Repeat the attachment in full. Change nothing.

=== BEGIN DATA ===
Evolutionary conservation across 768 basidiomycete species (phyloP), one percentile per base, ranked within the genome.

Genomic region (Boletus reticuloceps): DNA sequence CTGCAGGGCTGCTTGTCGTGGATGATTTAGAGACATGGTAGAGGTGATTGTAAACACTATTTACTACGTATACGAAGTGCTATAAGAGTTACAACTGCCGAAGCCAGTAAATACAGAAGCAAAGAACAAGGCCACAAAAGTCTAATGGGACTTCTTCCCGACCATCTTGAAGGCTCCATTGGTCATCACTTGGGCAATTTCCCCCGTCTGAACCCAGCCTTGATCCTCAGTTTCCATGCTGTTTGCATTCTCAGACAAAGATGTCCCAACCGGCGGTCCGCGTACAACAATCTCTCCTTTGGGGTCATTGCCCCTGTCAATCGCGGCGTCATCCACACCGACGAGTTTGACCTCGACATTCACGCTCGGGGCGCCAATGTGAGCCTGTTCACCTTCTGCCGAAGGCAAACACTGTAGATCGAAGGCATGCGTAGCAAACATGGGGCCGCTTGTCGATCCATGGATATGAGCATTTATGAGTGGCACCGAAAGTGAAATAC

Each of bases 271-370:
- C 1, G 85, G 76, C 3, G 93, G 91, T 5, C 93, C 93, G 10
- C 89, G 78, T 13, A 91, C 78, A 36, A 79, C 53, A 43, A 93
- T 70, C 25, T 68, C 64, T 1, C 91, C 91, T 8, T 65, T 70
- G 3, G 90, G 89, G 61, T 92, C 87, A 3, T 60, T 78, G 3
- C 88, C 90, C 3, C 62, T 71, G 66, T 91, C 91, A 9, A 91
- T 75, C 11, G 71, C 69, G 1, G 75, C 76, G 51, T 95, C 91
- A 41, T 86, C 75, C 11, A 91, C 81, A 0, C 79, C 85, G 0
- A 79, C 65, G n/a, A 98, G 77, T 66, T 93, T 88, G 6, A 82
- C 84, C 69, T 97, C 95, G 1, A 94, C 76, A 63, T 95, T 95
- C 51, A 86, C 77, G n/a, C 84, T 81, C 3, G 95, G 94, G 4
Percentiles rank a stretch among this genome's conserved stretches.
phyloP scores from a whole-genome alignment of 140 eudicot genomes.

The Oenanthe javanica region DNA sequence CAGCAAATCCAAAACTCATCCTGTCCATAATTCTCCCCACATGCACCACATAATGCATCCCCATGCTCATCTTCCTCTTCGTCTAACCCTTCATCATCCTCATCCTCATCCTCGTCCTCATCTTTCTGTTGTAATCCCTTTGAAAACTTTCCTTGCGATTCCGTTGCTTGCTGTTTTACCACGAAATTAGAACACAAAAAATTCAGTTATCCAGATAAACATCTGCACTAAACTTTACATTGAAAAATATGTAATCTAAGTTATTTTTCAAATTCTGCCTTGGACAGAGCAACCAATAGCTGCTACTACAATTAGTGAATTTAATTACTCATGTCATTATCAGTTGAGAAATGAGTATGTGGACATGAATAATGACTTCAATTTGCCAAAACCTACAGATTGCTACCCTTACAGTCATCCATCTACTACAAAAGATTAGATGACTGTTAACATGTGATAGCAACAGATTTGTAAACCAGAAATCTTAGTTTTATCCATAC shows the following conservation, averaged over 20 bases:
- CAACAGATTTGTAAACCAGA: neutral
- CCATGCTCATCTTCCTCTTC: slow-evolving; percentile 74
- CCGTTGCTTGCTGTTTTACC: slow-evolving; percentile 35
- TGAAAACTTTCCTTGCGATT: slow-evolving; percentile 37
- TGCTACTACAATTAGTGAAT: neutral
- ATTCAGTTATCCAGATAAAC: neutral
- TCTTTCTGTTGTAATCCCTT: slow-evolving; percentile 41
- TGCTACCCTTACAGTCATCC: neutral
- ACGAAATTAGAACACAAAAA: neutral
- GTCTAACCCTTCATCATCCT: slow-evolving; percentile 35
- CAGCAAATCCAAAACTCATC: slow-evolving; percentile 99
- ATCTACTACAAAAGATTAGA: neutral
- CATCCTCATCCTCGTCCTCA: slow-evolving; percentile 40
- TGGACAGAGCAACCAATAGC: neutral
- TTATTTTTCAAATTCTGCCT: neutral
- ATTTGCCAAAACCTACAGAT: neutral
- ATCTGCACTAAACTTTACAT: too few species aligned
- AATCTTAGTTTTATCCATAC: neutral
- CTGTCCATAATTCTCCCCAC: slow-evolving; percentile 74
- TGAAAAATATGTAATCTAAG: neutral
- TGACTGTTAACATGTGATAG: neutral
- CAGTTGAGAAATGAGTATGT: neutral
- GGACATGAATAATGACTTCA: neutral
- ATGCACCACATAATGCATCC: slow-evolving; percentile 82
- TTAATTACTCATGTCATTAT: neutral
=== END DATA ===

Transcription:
Evolutionary conservation across 768 basidiomycete species (phyloP), one percentile per base, ranked within the genome.

Genomic region (Boletus reticuloceps): DNA sequence CTGCAGGGCTGCTTGTCGTGGATGATTTAGAGACATGGTAGAGGTGATTGTAAACACTATTTACTACGTATACGAAGTGCTATAAGAGTTACAACTGCCGAAGCCAGTAAATACAGAAGCAAAGAACAAGGCCACAAAAGTCTAATGGGACTTCTTCCCGACCATCTTGAAGGCTCCATTGGTCATCACTTGGGCAATTTCCCCCGTCTGAACCCAGCCTTGATCCTCAGTTTCCATGCTGTTTGCATTCTCAGACAAAGATGTCCCAACCGGCGGTCCGCGTACAACAATCTCTCCTTTGGGGTCATTGCCCCTGTCAATCGCGGCGTCATCCACACCGACGAGTTTGACCTCGACATTCACGCTCGGGGCGCCAATGTGAGCCTGTTCACCTTCTGCCGAAGGCAAACACTGTAGATCGAAGGCATGCGTAGCAAACATGGGGCCGCTTGTCGATCCATGGATATGAGCATTTATGAGTGGCACCGAAAGTGAAATAC

Each of bases 271-370:
- C 1, G 85, G 76, C 3, G 93, G 91, T 5, C 93, C 93, G 10
- C 89, G 78, T 13, A 91, C 78, A 36, A 79, C 53, A 43, A 93
- T 70, C 25, T 68, C 64, T 1, C 91, C 91, T 8, T 65, T 70
- G 3, G 90, G 89, G 61, T 92, C 87, A 3, T 60, T 78, G 3
- C 88, C 90, C 3, C 62, T 71, G 66, T 91, C 91, A 9, A 91
- T 75, C 11, G 71, C 69, G 1, G 75, C 76, G 51, T 95, C 91
- A 41, T 86, C 75, C 11, A 91, C 81, A 0, C 79, C 85, G 0
- A 79, C 65, G n/a, A 98, G 77, T 66, T 93, T 88, G 6, A 82
- C 84, C 69, T 97, C 95, G 1, A 94, C 76, A 63, T 95, T 95
- C 51, A 86, C 77, G n/a, C 84, T 81, C 3, G 95, G 94, G 4
Percentiles rank a stretch among this genome's conserved stretches.
phyloP scores from a whole-genome alignment of 140 eudicot genomes.

The Oenanthe javanica region DNA sequence CAGCAAATCCAAAACTCATCCTGTCCATAATTCTCCCCACATGCACCACATAATGCATCCCCATGCTCATCTTCCTCTTCGTCTAACCCTTCATCATCCTCATCCTCATCCTCGTCCTCATCTTTCTGTTGTAATCCCTTTGAAAACTTTCCTTGCGATTCCGTTGCTTGCTGTTTTACCACGAAATTAGAACACAAAAAATTCAGTTATCCAGATAAACATCTGCACTAAACTTTACATTGAAAAATATGTAATCTAAGTTATTTTTCAAATTCTGCCTTGGACAGAGCAACCAATAGCTGCTACTACAATTAGTGAATTTAATTACTCATGTCATTATCAGTTGAGAAATGAGTATGTGGACATGAATAATGACTTCAATTTGCCAAAACCTACAGATTGCTACCCTTACAGTCATCCATCTACTACAAAAGATTAGATGACTGTTAACATGTGATAGCAACAGATTTGTAAACCAGAAATCTTAGTTTTATCCATAC shows the following conservation, averaged over 20 bases:
- CAACAGATTTGTAAACCAGA: neutral
- CCATGCTCATCTTCCTCTTC: slow-evolving; percentile 74
- CCGTTGCTTGCTGTTTTACC: slow-evolving; percentile 35
- TGAAAACTTTCCTTGCGATT: slow-evolving; percentile 37
- TGCTACTACAATTAGTGAAT: neutral
- ATTCAGTTATCCAGATAAAC: neutral
- TCTTTCTGTTGTAATCCCTT: slow-evolving; percentile 41
- TGCTACCCTTACAGTCATCC: neutral
- ACGAAATTAGAACACAAAAA: neutral
- GTCTAACCCTTCATCATCCT: slow-evolving; percentile 35
- CAGCAAATCCAAAACTCATC: slow-evolving; percentile 99
- ATCTACTACAAAAGATTAGA: neutral
- CATCCTCATCCTCGTCCTCA: slow-evolving; percentile 40
- TGGACAGAGCAACCAATAGC: neutral
- TTATTTTTCAAATTCTGCCT: neutral
- ATTTGCCAAAACCTACAGAT: neutral
- ATCTGCACTAAACTTTACAT: too few species aligned
- AATCTTAGTTTTATCCATAC: neutral
- CTGTCCATAATTCTCCCCAC: slow-evolving; percentile 74
- TGAAAAATATGTAATCTAAG: neutral
- TGACTGTTAACATGTGATAG: neutral
- CAGTTGAGAAATGAGTATGT: neutral
- GGACATGAATAATGACTTCA: neutral
- ATGCACCACATAATGCATCC: slow-evolving; percentile 82
- TTAATTACTCATGTCATTAT: neutral